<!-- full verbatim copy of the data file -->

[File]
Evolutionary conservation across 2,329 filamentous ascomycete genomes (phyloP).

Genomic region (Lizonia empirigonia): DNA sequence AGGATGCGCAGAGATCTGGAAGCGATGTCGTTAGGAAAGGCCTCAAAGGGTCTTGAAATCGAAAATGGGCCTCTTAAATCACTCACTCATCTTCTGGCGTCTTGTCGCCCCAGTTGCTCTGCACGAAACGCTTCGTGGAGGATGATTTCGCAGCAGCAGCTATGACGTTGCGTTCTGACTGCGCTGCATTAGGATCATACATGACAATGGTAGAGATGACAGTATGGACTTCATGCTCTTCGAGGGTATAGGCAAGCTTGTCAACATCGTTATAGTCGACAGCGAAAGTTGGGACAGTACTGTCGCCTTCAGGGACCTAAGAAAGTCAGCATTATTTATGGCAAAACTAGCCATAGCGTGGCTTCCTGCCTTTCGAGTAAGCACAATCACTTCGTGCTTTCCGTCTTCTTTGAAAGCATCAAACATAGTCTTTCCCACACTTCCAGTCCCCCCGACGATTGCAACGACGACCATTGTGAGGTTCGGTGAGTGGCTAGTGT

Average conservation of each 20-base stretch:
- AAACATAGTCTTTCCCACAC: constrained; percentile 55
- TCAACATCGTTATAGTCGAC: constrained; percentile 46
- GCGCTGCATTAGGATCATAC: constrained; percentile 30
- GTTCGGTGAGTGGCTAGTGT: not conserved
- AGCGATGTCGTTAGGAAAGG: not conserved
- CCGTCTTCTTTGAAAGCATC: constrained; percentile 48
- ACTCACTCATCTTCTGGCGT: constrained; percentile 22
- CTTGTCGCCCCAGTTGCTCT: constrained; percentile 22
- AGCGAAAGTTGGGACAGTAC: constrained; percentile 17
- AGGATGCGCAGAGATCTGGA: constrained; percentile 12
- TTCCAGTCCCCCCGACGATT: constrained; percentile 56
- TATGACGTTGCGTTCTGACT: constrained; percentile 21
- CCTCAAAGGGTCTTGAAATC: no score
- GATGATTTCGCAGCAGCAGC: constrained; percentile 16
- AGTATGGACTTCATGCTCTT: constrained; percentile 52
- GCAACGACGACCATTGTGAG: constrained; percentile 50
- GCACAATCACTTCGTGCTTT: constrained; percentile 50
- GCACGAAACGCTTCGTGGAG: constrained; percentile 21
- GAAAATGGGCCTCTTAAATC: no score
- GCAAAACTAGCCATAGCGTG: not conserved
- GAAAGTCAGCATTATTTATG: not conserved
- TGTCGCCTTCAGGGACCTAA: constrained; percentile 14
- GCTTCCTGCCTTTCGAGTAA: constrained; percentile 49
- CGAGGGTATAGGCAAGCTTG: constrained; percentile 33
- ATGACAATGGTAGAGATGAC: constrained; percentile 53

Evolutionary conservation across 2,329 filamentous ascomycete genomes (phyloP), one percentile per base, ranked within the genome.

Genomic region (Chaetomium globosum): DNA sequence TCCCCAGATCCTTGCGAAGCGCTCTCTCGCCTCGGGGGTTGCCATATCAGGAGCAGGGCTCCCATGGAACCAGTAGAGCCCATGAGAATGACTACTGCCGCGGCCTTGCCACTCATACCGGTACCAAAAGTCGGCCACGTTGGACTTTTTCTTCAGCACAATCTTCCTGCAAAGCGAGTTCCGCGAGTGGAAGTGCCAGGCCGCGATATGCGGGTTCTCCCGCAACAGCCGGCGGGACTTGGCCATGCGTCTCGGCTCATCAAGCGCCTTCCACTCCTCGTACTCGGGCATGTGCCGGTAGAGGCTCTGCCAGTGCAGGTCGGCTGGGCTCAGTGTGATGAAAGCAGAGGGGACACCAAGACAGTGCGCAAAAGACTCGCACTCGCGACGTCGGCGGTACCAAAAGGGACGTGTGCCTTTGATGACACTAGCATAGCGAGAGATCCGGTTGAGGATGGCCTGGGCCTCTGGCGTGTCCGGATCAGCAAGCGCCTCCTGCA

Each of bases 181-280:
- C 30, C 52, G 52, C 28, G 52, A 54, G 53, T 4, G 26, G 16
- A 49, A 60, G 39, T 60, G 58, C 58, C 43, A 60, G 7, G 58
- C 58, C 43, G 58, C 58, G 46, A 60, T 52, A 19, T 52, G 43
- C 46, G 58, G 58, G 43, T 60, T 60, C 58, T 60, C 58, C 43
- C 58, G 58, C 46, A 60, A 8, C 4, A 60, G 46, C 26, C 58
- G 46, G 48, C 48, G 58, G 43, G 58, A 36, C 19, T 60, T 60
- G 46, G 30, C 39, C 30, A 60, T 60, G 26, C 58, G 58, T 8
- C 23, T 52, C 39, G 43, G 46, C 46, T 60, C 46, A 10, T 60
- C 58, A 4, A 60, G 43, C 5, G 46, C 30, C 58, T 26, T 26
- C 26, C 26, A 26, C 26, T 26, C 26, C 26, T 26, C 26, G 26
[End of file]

Evolutionary conservation across 2,329 filamentous ascomycete genomes (phyloP).

Genomic region (Lizonia empirigonia): DNA sequence AGGATGCGCAGAGATCTGGAAGCGATGTCGTTAGGAAAGGCCTCAAAGGGTCTTGAAATCGAAAATGGGCCTCTTAAATCACTCACTCATCTTCTGGCGTCTTGTCGCCCCAGTTGCTCTGCACGAAACGCTTCGTGGAGGATGATTTCGCAGCAGCAGCTATGACGTTGCGTTCTGACTGCGCTGCATTAGGATCATACATGACAATGGTAGAGATGACAGTATGGACTTCATGCTCTTCGAGGGTATAGGCAAGCTTGTCAACATCGTTATAGTCGACAGCGAAAGTTGGGACAGTACTGTCGCCTTCAGGGACCTAAGAAAGTCAGCATTATTTATGGCAAAACTAGCCATAGCGTGGCTTCCTGCCTTTCGAGTAAGCACAATCACTTCGTGCTTTCCGTCTTCTTTGAAAGCATCAAACATAGTCTTTCCCACACTTCCAGTCCCCCCGACGATTGCAACGACGACCATTGTGAGGTTCGGTGAGTGGCTAGTGT

Average conservation of each 20-base stretch:
- AAACATAGTCTTTCCCACAC: constrained; percentile 55
- TCAACATCGTTATAGTCGAC: constrained; percentile 46
- GCGCTGCATTAGGATCATAC: constrained; percentile 30
- GTTCGGTGAGTGGCTAGTGT: not conserved
- AGCGATGTCGTTAGGAAAGG: not conserved
- CCGTCTTCTTTGAAAGCATC: constrained; percentile 48
- ACTCACTCATCTTCTGGCGT: constrained; percentile 22
- CTTGTCGCCCCAGTTGCTCT: constrained; percentile 22
- AGCGAAAGTTGGGACAGTAC: constrained; percentile 17
- AGGATGCGCAGAGATCTGGA: constrained; percentile 12
- TTCCAGTCCCCCCGACGATT: constrained; percentile 56
- TATGACGTTGCGTTCTGACT: constrained; percentile 21
- CCTCAAAGGGTCTTGAAATC: no score
- GATGATTTCGCAGCAGCAGC: constrained; percentile 16
- AGTATGGACTTCATGCTCTT: constrained; percentile 52
- GCAACGACGACCATTGTGAG: constrained; percentile 50
- GCACAATCACTTCGTGCTTT: constrained; percentile 50
- GCACGAAACGCTTCGTGGAG: constrained; percentile 21
- GAAAATGGGCCTCTTAAATC: no score
- GCAAAACTAGCCATAGCGTG: not conserved
- GAAAGTCAGCATTATTTATG: not conserved
- TGTCGCCTTCAGGGACCTAA: constrained; percentile 14
- GCTTCCTGCCTTTCGAGTAA: constrained; percentile 49
- CGAGGGTATAGGCAAGCTTG: constrained; percentile 33
- ATGACAATGGTAGAGATGAC: constrained; percentile 53

Evolutionary conservation across 2,329 filamentous ascomycete genomes (phyloP), one percentile per base, ranked within the genome.

Genomic region (Chaetomium globosum): DNA sequence TCCCCAGATCCTTGCGAAGCGCTCTCTCGCCTCGGGGGTTGCCATATCAGGAGCAGGGCTCCCATGGAACCAGTAGAGCCCATGAGAATGACTACTGCCGCGGCCTTGCCACTCATACCGGTACCAAAAGTCGGCCACGTTGGACTTTTTCTTCAGCACAATCTTCCTGCAAAGCGAGTTCCGCGAGTGGAAGTGCCAGGCCGCGATATGCGGGTTCTCCCGCAACAGCCGGCGGGACTTGGCCATGCGTCTCGGCTCATCAAGCGCCTTCCACTCCTCGTACTCGGGCATGTGCCGGTAGAGGCTCTGCCAGTGCAGGTCGGCTGGGCTCAGTGTGATGAAAGCAGAGGGGACACCAAGACAGTGCGCAAAAGACTCGCACTCGCGACGTCGGCGGTACCAAAAGGGACGTGTGCCTTTGATGACACTAGCATAGCGAGAGATCCGGTTGAGGATGGCCTGGGCCTCTGGCGTGTCCGGATCAGCAAGCGCCTCCTGCA

Each of bases 181-280:
- C 30, C 52, G 52, C 28, G 52, A 54, G 53, T 4, G 26, G 16
- A 49, A 60, G 39, T 60, G 58, C 58, C 43, A 60, G 7, G 58
- C 58, C 43, G 58, C 58, G 46, A 60, T 52, A 19, T 52, G 43
- C 46, G 58, G 58, G 43, T 60, T 60, C 58, T 60, C 58, C 43
- C 58, G 58, C 46, A 60, A 8, C 4, A 60, G 46, C 26, C 58
- G 46, G 48, C 48, G 58, G 43, G 58, A 36, C 19, T 60, T 60
- G 46, G 30, C 39, C 30, A 60, T 60, G 26, C 58, G 58, T 8
- C 23, T 52, C 39, G 43, G 46, C 46, T 60, C 46, A 10, T 60
- C 58, A 4, A 60, G 43, C 5, G 46, C 30, C 58, T 26, T 26
- C 26, C 26, A 26, C 26, T 26, C 26, C 26, T 26, C 26, G 26